Saint Frideswide was a member of the royal family of Wessex who founded a minster at Oxford; the date of her death is traditionally given as 19 October 735. The site of her monastery is probably the present-day Christ Church College where the medieval Church of St Frideswide (now the Cathedral of the Anglican Diocese of Oxford) contained her shrine until the Reformation. She was adopted in the Middle Ages as the Patron of both the City and University of Oxford.
|Other saints: St Peter of Alcántara (-1562)|
St Peter of Alcántara was a 16th century Spanish Franciscan of the Stricter Observance and a confessor and spiritual director of St Teresa of Avila. He was chosen as patron of Shrewsbury Cathedral by Bertram, the 17th Earl of Shrewsbury, who paid for the building of the cathedral but died aged 23 two months before it was opened in 1856. A Catholic, the Earl had a great devotion to the saint.
Peter Garavita was born at Alcántara, a small town in the province of Estremadura in 1499 and decided to join the Franciscans at the age of 16 shortly after he was sent to university in Salamanca by his stepfather.
He was a man of remarkable austerity and poverty who travelled throughout Spain preaching the Gospel to the poor. He wrote a Treatise on Prayer and Meditation which was considered a masterpiece by St Teresa, St Francis de Sales and Louis of Granada.
St Peter was ordained to the priesthood in 1524 and in 1538 was made minister provincial of the Franciscan province of St Gabriel of Estremadura but resigned when his plans to enforce severe rules among the friars were opposed.
He then left for Portugal where he built his first hermitage on Arabida, a barren mountain on the mouth of the River Tagus opposite Lisbon, where he attracted followers – the Alcantarines – who were distinguished by their ascetic practices, never wearing shoes, eating meat or drinking wine. In 1554 St Peter returned to Spain to establish a friary at Pedrosa using a stricter form of the Franciscan Rule, insisting, for instance, that every cell should be no more than 7ft long.
Two years before his death he arrived in Avila on a visitation where he was introduced to St Teresa. He supported her case that her visions and prayer were from God and that she was not afflicted by delusions caused by an evil spirit.
It is from St Teresa’s autobiography that the life of St Peter and his spiritual gifts are more thoroughly understood. The saint said she saw for herself his great raptures and transports of divine love when he was in prayer. She also marvelled at his austerity, telling of how he would deliberately leave the window and door of his cell open during snaps of cold weather and how he would deny himself sleep as a form of bodily mortification and penance, a practice which has led him to become regarded as the patron saint of night watchmen.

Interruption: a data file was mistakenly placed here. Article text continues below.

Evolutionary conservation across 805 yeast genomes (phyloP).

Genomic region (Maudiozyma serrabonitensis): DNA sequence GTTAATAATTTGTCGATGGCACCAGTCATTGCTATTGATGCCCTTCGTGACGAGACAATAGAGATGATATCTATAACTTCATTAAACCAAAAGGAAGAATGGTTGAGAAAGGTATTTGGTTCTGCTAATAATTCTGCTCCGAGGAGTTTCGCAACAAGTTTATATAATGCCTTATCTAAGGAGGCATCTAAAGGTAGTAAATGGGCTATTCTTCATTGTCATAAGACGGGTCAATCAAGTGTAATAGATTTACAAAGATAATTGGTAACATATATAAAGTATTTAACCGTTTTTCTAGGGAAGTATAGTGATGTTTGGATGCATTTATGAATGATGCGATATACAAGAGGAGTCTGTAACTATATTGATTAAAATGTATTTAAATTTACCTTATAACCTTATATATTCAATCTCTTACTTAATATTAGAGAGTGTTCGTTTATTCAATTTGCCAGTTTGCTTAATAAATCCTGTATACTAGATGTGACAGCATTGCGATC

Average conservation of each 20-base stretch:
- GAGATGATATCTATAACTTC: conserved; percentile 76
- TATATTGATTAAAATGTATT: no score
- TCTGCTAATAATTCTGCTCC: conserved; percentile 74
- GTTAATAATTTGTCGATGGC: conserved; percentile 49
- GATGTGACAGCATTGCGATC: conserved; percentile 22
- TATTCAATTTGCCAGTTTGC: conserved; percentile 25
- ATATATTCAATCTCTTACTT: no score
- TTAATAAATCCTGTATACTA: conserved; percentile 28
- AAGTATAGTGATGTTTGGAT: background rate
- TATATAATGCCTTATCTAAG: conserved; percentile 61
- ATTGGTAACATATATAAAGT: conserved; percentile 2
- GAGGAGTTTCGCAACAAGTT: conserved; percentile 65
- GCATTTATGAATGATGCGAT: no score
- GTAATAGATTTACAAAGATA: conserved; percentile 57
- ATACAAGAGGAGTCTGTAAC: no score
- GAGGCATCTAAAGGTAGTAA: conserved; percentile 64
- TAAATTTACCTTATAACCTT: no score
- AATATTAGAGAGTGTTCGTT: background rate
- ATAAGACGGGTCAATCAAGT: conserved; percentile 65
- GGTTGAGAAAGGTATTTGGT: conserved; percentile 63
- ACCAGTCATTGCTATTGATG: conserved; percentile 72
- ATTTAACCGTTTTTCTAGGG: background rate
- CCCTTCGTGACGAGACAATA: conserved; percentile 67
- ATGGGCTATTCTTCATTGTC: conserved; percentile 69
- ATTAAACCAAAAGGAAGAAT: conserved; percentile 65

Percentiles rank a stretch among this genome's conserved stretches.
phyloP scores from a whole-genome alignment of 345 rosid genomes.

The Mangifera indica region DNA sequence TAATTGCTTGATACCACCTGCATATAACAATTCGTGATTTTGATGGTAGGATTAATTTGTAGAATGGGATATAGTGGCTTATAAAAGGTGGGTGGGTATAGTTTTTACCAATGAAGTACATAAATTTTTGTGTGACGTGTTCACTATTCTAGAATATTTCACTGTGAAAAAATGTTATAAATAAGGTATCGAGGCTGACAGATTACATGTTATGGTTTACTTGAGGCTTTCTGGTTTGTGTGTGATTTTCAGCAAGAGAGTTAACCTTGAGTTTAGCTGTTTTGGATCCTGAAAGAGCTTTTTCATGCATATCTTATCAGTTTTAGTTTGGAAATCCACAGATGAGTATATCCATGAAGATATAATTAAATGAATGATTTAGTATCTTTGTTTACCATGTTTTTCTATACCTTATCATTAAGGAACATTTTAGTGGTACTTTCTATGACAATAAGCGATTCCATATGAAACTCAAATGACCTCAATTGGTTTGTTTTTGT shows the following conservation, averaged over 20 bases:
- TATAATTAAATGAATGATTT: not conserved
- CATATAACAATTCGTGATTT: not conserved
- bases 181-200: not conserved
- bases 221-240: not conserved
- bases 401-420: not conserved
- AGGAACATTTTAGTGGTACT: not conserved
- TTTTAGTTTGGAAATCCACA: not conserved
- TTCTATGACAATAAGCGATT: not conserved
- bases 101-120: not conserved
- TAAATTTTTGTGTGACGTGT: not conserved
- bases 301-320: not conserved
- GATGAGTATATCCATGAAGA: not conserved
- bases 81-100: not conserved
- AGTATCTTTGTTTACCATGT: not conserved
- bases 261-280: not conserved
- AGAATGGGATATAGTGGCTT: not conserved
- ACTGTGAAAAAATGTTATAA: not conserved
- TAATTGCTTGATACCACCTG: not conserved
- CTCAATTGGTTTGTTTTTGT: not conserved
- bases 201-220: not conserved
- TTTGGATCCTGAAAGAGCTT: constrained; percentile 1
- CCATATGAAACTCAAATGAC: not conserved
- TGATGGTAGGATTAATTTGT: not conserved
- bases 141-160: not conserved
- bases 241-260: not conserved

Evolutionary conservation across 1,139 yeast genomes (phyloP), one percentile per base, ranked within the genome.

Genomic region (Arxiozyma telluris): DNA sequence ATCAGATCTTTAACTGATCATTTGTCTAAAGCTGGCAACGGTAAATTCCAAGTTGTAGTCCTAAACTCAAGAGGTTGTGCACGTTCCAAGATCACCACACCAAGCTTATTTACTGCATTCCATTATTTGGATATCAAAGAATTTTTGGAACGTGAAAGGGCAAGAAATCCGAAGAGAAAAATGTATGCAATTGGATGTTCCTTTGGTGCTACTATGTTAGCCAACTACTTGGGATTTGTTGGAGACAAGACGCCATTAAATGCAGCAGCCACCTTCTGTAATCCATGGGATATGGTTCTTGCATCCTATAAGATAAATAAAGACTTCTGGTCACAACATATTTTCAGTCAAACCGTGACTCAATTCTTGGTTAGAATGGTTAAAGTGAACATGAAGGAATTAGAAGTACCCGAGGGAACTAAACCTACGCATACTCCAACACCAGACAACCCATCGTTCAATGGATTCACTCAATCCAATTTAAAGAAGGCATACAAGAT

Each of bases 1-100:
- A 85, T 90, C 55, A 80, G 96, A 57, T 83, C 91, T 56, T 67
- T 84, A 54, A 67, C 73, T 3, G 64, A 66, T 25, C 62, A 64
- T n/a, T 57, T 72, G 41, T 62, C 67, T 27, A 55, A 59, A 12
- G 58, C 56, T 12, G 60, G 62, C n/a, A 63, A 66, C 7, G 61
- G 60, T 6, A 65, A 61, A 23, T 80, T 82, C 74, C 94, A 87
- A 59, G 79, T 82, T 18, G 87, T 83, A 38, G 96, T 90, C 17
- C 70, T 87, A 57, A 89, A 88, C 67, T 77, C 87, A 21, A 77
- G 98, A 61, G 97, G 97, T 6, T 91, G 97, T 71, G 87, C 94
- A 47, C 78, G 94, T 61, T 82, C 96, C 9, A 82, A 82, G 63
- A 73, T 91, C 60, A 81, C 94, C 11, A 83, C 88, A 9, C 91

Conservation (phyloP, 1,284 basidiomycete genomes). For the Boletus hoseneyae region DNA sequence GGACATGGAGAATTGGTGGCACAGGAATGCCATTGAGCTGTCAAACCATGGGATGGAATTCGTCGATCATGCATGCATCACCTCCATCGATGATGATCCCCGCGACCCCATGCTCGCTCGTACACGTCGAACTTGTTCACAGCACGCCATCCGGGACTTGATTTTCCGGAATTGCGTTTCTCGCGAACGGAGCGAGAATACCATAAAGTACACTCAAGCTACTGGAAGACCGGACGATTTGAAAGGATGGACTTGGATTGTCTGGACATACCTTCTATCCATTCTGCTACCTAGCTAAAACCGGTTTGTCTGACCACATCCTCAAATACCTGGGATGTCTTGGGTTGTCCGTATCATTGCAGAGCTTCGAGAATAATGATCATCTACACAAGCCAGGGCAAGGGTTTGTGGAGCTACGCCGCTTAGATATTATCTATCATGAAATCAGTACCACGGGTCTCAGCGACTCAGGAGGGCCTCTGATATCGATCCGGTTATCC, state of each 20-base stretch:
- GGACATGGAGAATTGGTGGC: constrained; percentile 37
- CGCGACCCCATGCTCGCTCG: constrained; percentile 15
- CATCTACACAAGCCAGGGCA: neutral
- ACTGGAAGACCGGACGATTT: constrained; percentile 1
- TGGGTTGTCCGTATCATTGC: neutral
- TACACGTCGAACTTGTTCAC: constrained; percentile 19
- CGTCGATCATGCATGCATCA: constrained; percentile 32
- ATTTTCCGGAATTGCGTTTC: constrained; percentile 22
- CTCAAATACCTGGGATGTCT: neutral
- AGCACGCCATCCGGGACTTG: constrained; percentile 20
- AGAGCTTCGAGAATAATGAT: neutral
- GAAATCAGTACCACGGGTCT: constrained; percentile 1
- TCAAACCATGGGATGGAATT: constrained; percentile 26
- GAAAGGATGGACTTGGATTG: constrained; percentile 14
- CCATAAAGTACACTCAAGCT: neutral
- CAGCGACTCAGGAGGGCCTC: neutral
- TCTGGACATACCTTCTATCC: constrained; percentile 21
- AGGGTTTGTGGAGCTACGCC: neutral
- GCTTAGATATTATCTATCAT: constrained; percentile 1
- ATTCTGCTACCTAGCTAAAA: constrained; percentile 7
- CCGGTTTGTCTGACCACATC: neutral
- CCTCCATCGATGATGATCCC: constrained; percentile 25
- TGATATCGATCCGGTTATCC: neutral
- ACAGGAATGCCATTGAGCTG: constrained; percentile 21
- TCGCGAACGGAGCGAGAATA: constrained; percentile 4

St Peter was credited as doing more than anyone else in helping St Teresa in her historical reforms of the Carmelite order. Seized by a mortal illness, he died in 1562 while kneeling in prayer in the convent of Arenas.
About the author of the Second Reading in today's Office of Readings:
|Second Reading: Monsignor Ronald Knox (1888 - 1957)|
Ronald Arbuthnott Knox was born into a Church of England family: his grandfather was Bishop of Lahore and his father was later to become Bishop of Manchester. He himself had a brilliant career at Oxford and afterwards in the Church of England. He was received into the Catholic Church in 1917, after having inspired many of his friends to do the same.
Throughout the 1920s and 1930s he was one of the Church’s great apologists both in the newspapers and in books, making his points with equal parts of wit, charity, and cogency. Several of his opponents joined the Church in their turn, not coerced or converted by him, but inspired by his example and with their difficulties removed.
He was the Catholic Chaplain at Oxford from 1926 to 1939, where he equipped several generations of young men for the difficult transition from Catholic schools, where the faith was taken for granted, to the wider world, where it was met with indifference or outright hostility.
He translated the entire Bible into English, both the Old and the New Testaments, in an heroic single-handed project undertaken at the request of the English Catholic bishops; but it is by his spiritual writings and by his apologetic and doctrinal works that he is most worthily remembered.
Knox wears his learning lightly. He makes his points simply, with wit and humour. He attacks the fashion for dismembering the Gospels into a mess of different ‘Jesus-sayings’ from different sources by carrying out the same exercise on Boswell’s life of Johnson (the conclusion being that although Samuel Johnson had never existed, he should still be an inspiration to those who believed in him). To counter the fad for analysing the parables into a million structural pieces (and judging their authenticity thereby) he does exactly the same thing to the Sherlock Holmes stories, speculating about whether the inauthentic stories were the work of an interpolator or faked by a Dr Watson who had run out of genuine cases to report.
In less scholarly fields he tailored his message according to the capacities of his hearers. In A Retreat for Lay People he compares people who have all the material of faith but somehow not faith itself to flies buzzing at a window-pane, and in The Mass in Slow Motion he tells his convent girls, too often encouraged to make up ‘spiritual bouquets’ of sufferings, penances and mortifications, that the bouquets he would like best would be made of ice creams and visits to the cinema.
As a famous apologist and great communicator Knox was often asked to give sermons on feast days and special occasions, and the Liturgy of the Hours contains extracts from two of them, for St Edward the Confessor (13 October) and for St Philip Howard (19 October).
Red is the colour of fire and of blood. Liturgically, it is used to celebrate the fire of the Holy Spirit (for instance, at Pentecost) and the blood of the martyrs.
|Mid-morning reading (Terce)||1 Peter 5:10-11 ©|
You will have to suffer only for a little while: the God of all grace who called you to eternal glory in Christ will see that all is well again: he will confirm, strengthen and support you. His power lasts for ever and ever. Amen.
|Noon reading (Sext)||James 1:12 ©|
Happy the man who stands firm when trials come. He has proved himself, and will win the prize of life, the crown that the Lord has promised to those who love him.
|Afternoon reading (None)||Wisdom 3:1-2,3 ©|
The souls of the virtuous are in the hands of God, no torment shall ever touch them. In the eyes of the unwise, they did appear to die, but they are at peace.